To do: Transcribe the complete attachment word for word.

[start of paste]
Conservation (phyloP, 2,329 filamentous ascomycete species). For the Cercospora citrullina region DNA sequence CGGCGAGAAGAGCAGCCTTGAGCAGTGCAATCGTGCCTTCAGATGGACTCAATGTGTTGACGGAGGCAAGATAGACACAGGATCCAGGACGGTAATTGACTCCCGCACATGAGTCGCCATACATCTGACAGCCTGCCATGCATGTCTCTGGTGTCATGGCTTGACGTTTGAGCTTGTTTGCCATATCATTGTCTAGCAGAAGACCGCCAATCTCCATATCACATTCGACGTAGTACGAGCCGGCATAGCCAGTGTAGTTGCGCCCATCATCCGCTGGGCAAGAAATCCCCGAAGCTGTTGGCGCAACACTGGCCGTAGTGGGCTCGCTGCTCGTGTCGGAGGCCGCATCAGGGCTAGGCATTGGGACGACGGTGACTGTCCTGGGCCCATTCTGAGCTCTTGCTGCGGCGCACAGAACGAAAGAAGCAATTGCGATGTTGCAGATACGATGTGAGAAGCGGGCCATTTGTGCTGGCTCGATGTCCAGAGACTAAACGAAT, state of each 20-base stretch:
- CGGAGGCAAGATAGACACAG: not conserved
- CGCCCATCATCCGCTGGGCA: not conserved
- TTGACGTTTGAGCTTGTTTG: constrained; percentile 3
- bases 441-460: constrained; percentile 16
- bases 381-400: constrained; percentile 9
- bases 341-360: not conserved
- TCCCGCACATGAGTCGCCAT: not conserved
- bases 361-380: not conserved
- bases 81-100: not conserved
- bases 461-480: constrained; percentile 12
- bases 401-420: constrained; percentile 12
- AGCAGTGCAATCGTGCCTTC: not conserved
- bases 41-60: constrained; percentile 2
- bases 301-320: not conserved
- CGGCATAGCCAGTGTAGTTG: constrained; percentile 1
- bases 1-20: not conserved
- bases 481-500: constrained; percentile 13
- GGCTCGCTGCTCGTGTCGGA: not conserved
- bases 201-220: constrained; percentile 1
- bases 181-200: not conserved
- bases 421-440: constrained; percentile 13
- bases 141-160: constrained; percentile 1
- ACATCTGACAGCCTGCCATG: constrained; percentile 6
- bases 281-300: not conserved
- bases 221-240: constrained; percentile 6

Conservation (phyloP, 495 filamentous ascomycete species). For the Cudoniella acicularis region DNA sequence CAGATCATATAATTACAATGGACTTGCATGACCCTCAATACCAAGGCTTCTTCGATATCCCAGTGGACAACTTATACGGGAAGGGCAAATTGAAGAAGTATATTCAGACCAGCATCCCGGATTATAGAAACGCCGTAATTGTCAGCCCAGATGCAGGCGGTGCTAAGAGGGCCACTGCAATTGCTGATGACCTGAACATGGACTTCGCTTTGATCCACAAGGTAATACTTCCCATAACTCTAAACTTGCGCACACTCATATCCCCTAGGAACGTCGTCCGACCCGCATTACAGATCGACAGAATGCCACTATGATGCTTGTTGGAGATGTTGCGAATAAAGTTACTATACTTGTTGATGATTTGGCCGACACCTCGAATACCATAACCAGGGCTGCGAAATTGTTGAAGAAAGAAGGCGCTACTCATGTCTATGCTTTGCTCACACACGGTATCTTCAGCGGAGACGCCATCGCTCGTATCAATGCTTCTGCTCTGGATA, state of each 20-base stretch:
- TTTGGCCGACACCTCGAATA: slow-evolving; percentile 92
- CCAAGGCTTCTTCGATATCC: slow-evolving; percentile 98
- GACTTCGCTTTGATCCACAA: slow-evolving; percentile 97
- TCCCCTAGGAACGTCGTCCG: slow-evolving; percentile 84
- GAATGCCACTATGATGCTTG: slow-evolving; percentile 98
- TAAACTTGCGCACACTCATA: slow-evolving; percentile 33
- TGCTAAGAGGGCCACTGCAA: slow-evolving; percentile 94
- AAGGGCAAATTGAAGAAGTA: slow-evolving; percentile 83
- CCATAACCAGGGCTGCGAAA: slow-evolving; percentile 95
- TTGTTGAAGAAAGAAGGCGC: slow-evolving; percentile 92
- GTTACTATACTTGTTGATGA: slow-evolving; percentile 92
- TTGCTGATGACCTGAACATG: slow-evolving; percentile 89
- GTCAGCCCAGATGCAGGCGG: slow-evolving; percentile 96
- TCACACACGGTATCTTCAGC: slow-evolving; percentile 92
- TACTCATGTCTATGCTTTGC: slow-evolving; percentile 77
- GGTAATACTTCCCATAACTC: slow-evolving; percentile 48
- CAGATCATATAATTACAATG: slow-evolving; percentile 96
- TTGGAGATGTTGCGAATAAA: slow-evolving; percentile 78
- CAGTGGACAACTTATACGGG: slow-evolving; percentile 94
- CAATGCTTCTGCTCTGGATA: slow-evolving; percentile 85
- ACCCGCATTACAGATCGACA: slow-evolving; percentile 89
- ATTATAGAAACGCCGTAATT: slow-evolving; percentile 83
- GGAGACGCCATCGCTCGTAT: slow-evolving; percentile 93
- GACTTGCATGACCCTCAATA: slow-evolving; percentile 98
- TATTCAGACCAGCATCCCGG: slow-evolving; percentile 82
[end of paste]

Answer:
Conservation (phyloP, 2,329 filamentous ascomycete species). For the Cercospora citrullina region DNA sequence CGGCGAGAAGAGCAGCCTTGAGCAGTGCAATCGTGCCTTCAGATGGACTCAATGTGTTGACGGAGGCAAGATAGACACAGGATCCAGGACGGTAATTGACTCCCGCACATGAGTCGCCATACATCTGACAGCCTGCCATGCATGTCTCTGGTGTCATGGCTTGACGTTTGAGCTTGTTTGCCATATCATTGTCTAGCAGAAGACCGCCAATCTCCATATCACATTCGACGTAGTACGAGCCGGCATAGCCAGTGTAGTTGCGCCCATCATCCGCTGGGCAAGAAATCCCCGAAGCTGTTGGCGCAACACTGGCCGTAGTGGGCTCGCTGCTCGTGTCGGAGGCCGCATCAGGGCTAGGCATTGGGACGACGGTGACTGTCCTGGGCCCATTCTGAGCTCTTGCTGCGGCGCACAGAACGAAAGAAGCAATTGCGATGTTGCAGATACGATGTGAGAAGCGGGCCATTTGTGCTGGCTCGATGTCCAGAGACTAAACGAAT, state of each 20-base stretch:
- CGGAGGCAAGATAGACACAG: not conserved
- CGCCCATCATCCGCTGGGCA: not conserved
- TTGACGTTTGAGCTTGTTTG: constrained; percentile 3
- bases 441-460: constrained; percentile 16
- bases 381-400: constrained; percentile 9
- bases 341-360: not conserved
- TCCCGCACATGAGTCGCCAT: not conserved
- bases 361-380: not conserved
- bases 81-100: not conserved
- bases 461-480: constrained; percentile 12
- bases 401-420: constrained; percentile 12
- AGCAGTGCAATCGTGCCTTC: not conserved
- bases 41-60: constrained; percentile 2
- bases 301-320: not conserved
- CGGCATAGCCAGTGTAGTTG: constrained; percentile 1
- bases 1-20: not conserved
- bases 481-500: constrained; percentile 13
- GGCTCGCTGCTCGTGTCGGA: not conserved
- bases 201-220: constrained; percentile 1
- bases 181-200: not conserved
- bases 421-440: constrained; percentile 13
- bases 141-160: constrained; percentile 1
- ACATCTGACAGCCTGCCATG: constrained; percentile 6
- bases 281-300: not conserved
- bases 221-240: constrained; percentile 6

Conservation (phyloP, 495 filamentous ascomycete species). For the Cudoniella acicularis region DNA sequence CAGATCATATAATTACAATGGACTTGCATGACCCTCAATACCAAGGCTTCTTCGATATCCCAGTGGACAACTTATACGGGAAGGGCAAATTGAAGAAGTATATTCAGACCAGCATCCCGGATTATAGAAACGCCGTAATTGTCAGCCCAGATGCAGGCGGTGCTAAGAGGGCCACTGCAATTGCTGATGACCTGAACATGGACTTCGCTTTGATCCACAAGGTAATACTTCCCATAACTCTAAACTTGCGCACACTCATATCCCCTAGGAACGTCGTCCGACCCGCATTACAGATCGACAGAATGCCACTATGATGCTTGTTGGAGATGTTGCGAATAAAGTTACTATACTTGTTGATGATTTGGCCGACACCTCGAATACCATAACCAGGGCTGCGAAATTGTTGAAGAAAGAAGGCGCTACTCATGTCTATGCTTTGCTCACACACGGTATCTTCAGCGGAGACGCCATCGCTCGTATCAATGCTTCTGCTCTGGATA, state of each 20-base stretch:
- TTTGGCCGACACCTCGAATA: slow-evolving; percentile 92
- CCAAGGCTTCTTCGATATCC: slow-evolving; percentile 98
- GACTTCGCTTTGATCCACAA: slow-evolving; percentile 97
- TCCCCTAGGAACGTCGTCCG: slow-evolving; percentile 84
- GAATGCCACTATGATGCTTG: slow-evolving; percentile 98
- TAAACTTGCGCACACTCATA: slow-evolving; percentile 33
- TGCTAAGAGGGCCACTGCAA: slow-evolving; percentile 94
- AAGGGCAAATTGAAGAAGTA: slow-evolving; percentile 83
- CCATAACCAGGGCTGCGAAA: slow-evolving; percentile 95
- TTGTTGAAGAAAGAAGGCGC: slow-evolving; percentile 92
- GTTACTATACTTGTTGATGA: slow-evolving; percentile 92
- TTGCTGATGACCTGAACATG: slow-evolving; percentile 89
- GTCAGCCCAGATGCAGGCGG: slow-evolving; percentile 96
- TCACACACGGTATCTTCAGC: slow-evolving; percentile 92
- TACTCATGTCTATGCTTTGC: slow-evolving; percentile 77
- GGTAATACTTCCCATAACTC: slow-evolving; percentile 48
- CAGATCATATAATTACAATG: slow-evolving; percentile 96
- TTGGAGATGTTGCGAATAAA: slow-evolving; percentile 78
- CAGTGGACAACTTATACGGG: slow-evolving; percentile 94
- CAATGCTTCTGCTCTGGATA: slow-evolving; percentile 85
- ACCCGCATTACAGATCGACA: slow-evolving; percentile 89
- ATTATAGAAACGCCGTAATT: slow-evolving; percentile 83
- GGAGACGCCATCGCTCGTAT: slow-evolving; percentile 93
- GACTTGCATGACCCTCAATA: slow-evolving; percentile 98
- TATTCAGACCAGCATCCCGG: slow-evolving; percentile 82